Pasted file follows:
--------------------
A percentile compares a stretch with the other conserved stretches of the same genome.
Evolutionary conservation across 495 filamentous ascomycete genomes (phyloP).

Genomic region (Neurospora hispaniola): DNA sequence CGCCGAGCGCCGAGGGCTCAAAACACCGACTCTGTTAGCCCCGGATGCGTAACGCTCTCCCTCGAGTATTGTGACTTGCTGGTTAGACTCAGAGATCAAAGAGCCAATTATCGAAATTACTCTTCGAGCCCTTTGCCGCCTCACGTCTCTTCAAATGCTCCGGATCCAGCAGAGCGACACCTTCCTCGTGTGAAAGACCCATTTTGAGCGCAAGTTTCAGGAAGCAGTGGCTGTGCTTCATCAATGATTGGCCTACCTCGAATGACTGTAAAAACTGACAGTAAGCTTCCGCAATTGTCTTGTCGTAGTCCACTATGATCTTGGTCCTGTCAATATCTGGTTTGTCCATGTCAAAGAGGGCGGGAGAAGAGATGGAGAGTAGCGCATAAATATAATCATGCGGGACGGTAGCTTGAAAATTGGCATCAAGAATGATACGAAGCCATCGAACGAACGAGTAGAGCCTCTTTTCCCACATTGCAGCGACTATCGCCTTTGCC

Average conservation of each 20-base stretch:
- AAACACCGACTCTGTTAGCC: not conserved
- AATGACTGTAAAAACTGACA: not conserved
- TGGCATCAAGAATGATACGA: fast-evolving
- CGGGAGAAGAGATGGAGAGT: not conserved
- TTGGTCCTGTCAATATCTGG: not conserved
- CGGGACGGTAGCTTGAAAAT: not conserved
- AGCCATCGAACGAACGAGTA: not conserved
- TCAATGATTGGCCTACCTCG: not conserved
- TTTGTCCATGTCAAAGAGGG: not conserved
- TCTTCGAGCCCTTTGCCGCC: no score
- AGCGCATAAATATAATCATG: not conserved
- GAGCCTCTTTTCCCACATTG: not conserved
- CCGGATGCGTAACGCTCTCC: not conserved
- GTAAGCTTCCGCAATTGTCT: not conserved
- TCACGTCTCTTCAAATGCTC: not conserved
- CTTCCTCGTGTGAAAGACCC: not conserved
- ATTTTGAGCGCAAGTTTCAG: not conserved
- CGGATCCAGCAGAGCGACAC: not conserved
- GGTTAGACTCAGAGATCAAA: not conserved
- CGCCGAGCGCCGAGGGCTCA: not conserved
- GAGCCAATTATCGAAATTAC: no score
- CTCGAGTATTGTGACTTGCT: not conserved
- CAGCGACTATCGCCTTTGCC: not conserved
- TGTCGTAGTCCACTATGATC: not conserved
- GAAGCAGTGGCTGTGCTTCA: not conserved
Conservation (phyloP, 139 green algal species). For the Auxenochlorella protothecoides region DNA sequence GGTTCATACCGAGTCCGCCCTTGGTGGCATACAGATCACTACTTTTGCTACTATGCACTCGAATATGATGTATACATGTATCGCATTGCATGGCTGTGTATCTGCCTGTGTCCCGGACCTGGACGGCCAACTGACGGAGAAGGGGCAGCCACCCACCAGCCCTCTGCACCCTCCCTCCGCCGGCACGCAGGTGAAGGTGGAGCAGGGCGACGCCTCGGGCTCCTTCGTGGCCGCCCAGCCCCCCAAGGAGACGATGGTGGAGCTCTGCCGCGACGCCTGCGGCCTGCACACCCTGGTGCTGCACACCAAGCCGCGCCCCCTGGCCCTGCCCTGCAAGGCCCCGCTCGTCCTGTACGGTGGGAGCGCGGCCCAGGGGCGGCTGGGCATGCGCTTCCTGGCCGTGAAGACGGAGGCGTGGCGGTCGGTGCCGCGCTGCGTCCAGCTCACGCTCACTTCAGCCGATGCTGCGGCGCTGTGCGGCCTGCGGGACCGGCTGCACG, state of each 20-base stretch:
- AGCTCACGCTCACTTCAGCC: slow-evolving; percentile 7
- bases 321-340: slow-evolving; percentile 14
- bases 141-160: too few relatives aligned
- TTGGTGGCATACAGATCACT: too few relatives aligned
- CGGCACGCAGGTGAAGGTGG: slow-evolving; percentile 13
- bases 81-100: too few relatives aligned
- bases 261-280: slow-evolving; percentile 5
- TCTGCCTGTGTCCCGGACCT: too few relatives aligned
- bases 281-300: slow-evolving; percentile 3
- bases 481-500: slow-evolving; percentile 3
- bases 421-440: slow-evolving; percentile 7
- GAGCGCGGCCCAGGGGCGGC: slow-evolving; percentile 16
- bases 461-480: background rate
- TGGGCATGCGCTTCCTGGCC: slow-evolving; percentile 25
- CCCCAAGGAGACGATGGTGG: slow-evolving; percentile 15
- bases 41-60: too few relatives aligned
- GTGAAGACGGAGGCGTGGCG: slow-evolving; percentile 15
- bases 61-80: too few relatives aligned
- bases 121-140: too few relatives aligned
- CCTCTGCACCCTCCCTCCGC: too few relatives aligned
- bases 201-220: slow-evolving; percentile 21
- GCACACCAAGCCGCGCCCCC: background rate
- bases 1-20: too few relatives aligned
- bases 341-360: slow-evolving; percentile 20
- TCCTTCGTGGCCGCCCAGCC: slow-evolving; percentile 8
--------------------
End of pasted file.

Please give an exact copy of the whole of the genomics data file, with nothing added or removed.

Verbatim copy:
A percentile compares a stretch with the other conserved stretches of the same genome.
Evolutionary conservation across 495 filamentous ascomycete genomes (phyloP).

Genomic region (Neurospora hispaniola): DNA sequence CGCCGAGCGCCGAGGGCTCAAAACACCGACTCTGTTAGCCCCGGATGCGTAACGCTCTCCCTCGAGTATTGTGACTTGCTGGTTAGACTCAGAGATCAAAGAGCCAATTATCGAAATTACTCTTCGAGCCCTTTGCCGCCTCACGTCTCTTCAAATGCTCCGGATCCAGCAGAGCGACACCTTCCTCGTGTGAAAGACCCATTTTGAGCGCAAGTTTCAGGAAGCAGTGGCTGTGCTTCATCAATGATTGGCCTACCTCGAATGACTGTAAAAACTGACAGTAAGCTTCCGCAATTGTCTTGTCGTAGTCCACTATGATCTTGGTCCTGTCAATATCTGGTTTGTCCATGTCAAAGAGGGCGGGAGAAGAGATGGAGAGTAGCGCATAAATATAATCATGCGGGACGGTAGCTTGAAAATTGGCATCAAGAATGATACGAAGCCATCGAACGAACGAGTAGAGCCTCTTTTCCCACATTGCAGCGACTATCGCCTTTGCC

Average conservation of each 20-base stretch:
- AAACACCGACTCTGTTAGCC: not conserved
- AATGACTGTAAAAACTGACA: not conserved
- TGGCATCAAGAATGATACGA: fast-evolving
- CGGGAGAAGAGATGGAGAGT: not conserved
- TTGGTCCTGTCAATATCTGG: not conserved
- CGGGACGGTAGCTTGAAAAT: not conserved
- AGCCATCGAACGAACGAGTA: not conserved
- TCAATGATTGGCCTACCTCG: not conserved
- TTTGTCCATGTCAAAGAGGG: not conserved
- TCTTCGAGCCCTTTGCCGCC: no score
- AGCGCATAAATATAATCATG: not conserved
- GAGCCTCTTTTCCCACATTG: not conserved
- CCGGATGCGTAACGCTCTCC: not conserved
- GTAAGCTTCCGCAATTGTCT: not conserved
- TCACGTCTCTTCAAATGCTC: not conserved
- CTTCCTCGTGTGAAAGACCC: not conserved
- ATTTTGAGCGCAAGTTTCAG: not conserved
- CGGATCCAGCAGAGCGACAC: not conserved
- GGTTAGACTCAGAGATCAAA: not conserved
- CGCCGAGCGCCGAGGGCTCA: not conserved
- GAGCCAATTATCGAAATTAC: no score
- CTCGAGTATTGTGACTTGCT: not conserved
- CAGCGACTATCGCCTTTGCC: not conserved
- TGTCGTAGTCCACTATGATC: not conserved
- GAAGCAGTGGCTGTGCTTCA: not conserved
Conservation (phyloP, 139 green algal species). For the Auxenochlorella protothecoides region DNA sequence GGTTCATACCGAGTCCGCCCTTGGTGGCATACAGATCACTACTTTTGCTACTATGCACTCGAATATGATGTATACATGTATCGCATTGCATGGCTGTGTATCTGCCTGTGTCCCGGACCTGGACGGCCAACTGACGGAGAAGGGGCAGCCACCCACCAGCCCTCTGCACCCTCCCTCCGCCGGCACGCAGGTGAAGGTGGAGCAGGGCGACGCCTCGGGCTCCTTCGTGGCCGCCCAGCCCCCCAAGGAGACGATGGTGGAGCTCTGCCGCGACGCCTGCGGCCTGCACACCCTGGTGCTGCACACCAAGCCGCGCCCCCTGGCCCTGCCCTGCAAGGCCCCGCTCGTCCTGTACGGTGGGAGCGCGGCCCAGGGGCGGCTGGGCATGCGCTTCCTGGCCGTGAAGACGGAGGCGTGGCGGTCGGTGCCGCGCTGCGTCCAGCTCACGCTCACTTCAGCCGATGCTGCGGCGCTGTGCGGCCTGCGGGACCGGCTGCACG, state of each 20-base stretch:
- AGCTCACGCTCACTTCAGCC: slow-evolving; percentile 7
- bases 321-340: slow-evolving; percentile 14
- bases 141-160: too few relatives aligned
- TTGGTGGCATACAGATCACT: too few relatives aligned
- CGGCACGCAGGTGAAGGTGG: slow-evolving; percentile 13
- bases 81-100: too few relatives aligned
- bases 261-280: slow-evolving; percentile 5
- TCTGCCTGTGTCCCGGACCT: too few relatives aligned
- bases 281-300: slow-evolving; percentile 3
- bases 481-500: slow-evolving; percentile 3
- bases 421-440: slow-evolving; percentile 7
- GAGCGCGGCCCAGGGGCGGC: slow-evolving; percentile 16
- bases 461-480: background rate
- TGGGCATGCGCTTCCTGGCC: slow-evolving; percentile 25
- CCCCAAGGAGACGATGGTGG: slow-evolving; percentile 15
- bases 41-60: too few relatives aligned
- GTGAAGACGGAGGCGTGGCG: slow-evolving; percentile 15
- bases 61-80: too few relatives aligned
- bases 121-140: too few relatives aligned
- CCTCTGCACCCTCCCTCCGC: too few relatives aligned
- bases 201-220: slow-evolving; percentile 21
- GCACACCAAGCCGCGCCCCC: background rate
- bases 1-20: too few relatives aligned
- bases 341-360: slow-evolving; percentile 20
- TCCTTCGTGGCCGCCCAGCC: slow-evolving; percentile 8